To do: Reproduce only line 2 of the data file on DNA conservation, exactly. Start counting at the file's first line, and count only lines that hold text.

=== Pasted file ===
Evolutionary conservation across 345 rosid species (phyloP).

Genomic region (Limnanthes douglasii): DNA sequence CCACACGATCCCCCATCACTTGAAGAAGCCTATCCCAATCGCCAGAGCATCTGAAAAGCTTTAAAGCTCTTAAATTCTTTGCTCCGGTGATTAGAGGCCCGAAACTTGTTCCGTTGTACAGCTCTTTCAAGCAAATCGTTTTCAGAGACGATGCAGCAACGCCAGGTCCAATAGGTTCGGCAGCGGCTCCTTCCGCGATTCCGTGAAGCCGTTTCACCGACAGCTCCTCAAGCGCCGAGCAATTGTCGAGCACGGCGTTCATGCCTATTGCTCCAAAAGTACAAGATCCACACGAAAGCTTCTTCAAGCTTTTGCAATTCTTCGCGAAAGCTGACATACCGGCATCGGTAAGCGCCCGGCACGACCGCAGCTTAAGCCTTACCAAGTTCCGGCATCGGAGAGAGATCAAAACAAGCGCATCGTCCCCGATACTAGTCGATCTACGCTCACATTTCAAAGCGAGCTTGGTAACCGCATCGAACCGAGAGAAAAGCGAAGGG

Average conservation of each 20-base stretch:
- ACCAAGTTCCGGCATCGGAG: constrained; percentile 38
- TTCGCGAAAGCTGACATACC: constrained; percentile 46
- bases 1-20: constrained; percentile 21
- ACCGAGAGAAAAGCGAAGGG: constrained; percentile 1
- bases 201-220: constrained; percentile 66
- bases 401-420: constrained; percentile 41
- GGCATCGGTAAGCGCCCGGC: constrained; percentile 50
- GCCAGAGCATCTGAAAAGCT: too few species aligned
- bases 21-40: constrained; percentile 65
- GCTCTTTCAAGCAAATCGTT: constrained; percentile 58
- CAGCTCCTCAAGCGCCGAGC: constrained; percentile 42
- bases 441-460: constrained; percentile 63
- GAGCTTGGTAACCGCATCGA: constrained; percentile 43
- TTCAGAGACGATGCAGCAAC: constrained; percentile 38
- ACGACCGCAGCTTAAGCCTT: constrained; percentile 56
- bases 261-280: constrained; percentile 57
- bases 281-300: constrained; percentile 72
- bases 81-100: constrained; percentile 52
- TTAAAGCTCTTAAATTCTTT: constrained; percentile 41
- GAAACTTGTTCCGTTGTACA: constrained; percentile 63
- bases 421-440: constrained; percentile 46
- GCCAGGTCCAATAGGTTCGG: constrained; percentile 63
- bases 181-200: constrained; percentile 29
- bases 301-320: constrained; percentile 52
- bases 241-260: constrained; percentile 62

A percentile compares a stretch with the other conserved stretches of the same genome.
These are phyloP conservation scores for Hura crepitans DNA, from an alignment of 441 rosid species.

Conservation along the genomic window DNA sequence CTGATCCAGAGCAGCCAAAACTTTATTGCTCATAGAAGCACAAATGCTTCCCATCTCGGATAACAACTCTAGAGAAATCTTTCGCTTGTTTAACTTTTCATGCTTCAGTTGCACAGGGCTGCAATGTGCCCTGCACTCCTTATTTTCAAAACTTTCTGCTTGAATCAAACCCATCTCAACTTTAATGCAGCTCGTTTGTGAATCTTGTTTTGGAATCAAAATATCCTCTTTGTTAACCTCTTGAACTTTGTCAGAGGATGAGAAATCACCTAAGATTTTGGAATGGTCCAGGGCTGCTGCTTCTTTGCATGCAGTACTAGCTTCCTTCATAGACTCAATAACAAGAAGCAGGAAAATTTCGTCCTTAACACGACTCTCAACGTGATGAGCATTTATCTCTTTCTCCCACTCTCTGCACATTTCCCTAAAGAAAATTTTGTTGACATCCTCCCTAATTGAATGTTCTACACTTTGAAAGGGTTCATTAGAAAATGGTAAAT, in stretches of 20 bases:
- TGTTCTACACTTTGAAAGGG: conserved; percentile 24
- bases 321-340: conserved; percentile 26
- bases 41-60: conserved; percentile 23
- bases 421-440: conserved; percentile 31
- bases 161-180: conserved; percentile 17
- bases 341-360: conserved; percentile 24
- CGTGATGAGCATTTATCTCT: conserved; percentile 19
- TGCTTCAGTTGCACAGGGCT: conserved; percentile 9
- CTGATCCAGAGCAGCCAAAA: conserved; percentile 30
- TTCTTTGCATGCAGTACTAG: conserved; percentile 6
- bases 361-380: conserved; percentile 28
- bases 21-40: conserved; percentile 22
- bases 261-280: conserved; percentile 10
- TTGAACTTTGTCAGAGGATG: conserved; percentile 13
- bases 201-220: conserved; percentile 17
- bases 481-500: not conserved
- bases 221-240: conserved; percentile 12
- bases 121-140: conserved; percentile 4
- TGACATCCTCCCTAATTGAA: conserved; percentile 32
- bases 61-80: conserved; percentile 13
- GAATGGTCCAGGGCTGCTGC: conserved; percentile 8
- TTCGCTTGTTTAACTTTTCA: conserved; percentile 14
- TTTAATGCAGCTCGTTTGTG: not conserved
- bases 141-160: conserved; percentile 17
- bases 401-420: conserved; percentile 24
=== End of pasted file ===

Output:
Genomic region (Limnanthes douglasii): DNA sequence CCACACGATCCCCCATCACTTGAAGAAGCCTATCCCAATCGCCAGAGCATCTGAAAAGCTTTAAAGCTCTTAAATTCTTTGCTCCGGTGATTAGAGGCCCGAAACTTGTTCCGTTGTACAGCTCTTTCAAGCAAATCGTTTTCAGAGACGATGCAGCAACGCCAGGTCCAATAGGTTCGGCAGCGGCTCCTTCCGCGATTCCGTGAAGCCGTTTCACCGACAGCTCCTCAAGCGCCGAGCAATTGTCGAGCACGGCGTTCATGCCTATTGCTCCAAAAGTACAAGATCCACACGAAAGCTTCTTCAAGCTTTTGCAATTCTTCGCGAAAGCTGACATACCGGCATCGGTAAGCGCCCGGCACGACCGCAGCTTAAGCCTTACCAAGTTCCGGCATCGGAGAGAGATCAAAACAAGCGCATCGTCCCCGATACTAGTCGATCTACGCTCACATTTCAAAGCGAGCTTGGTAACCGCATCGAACCGAGAGAAAAGCGAAGGG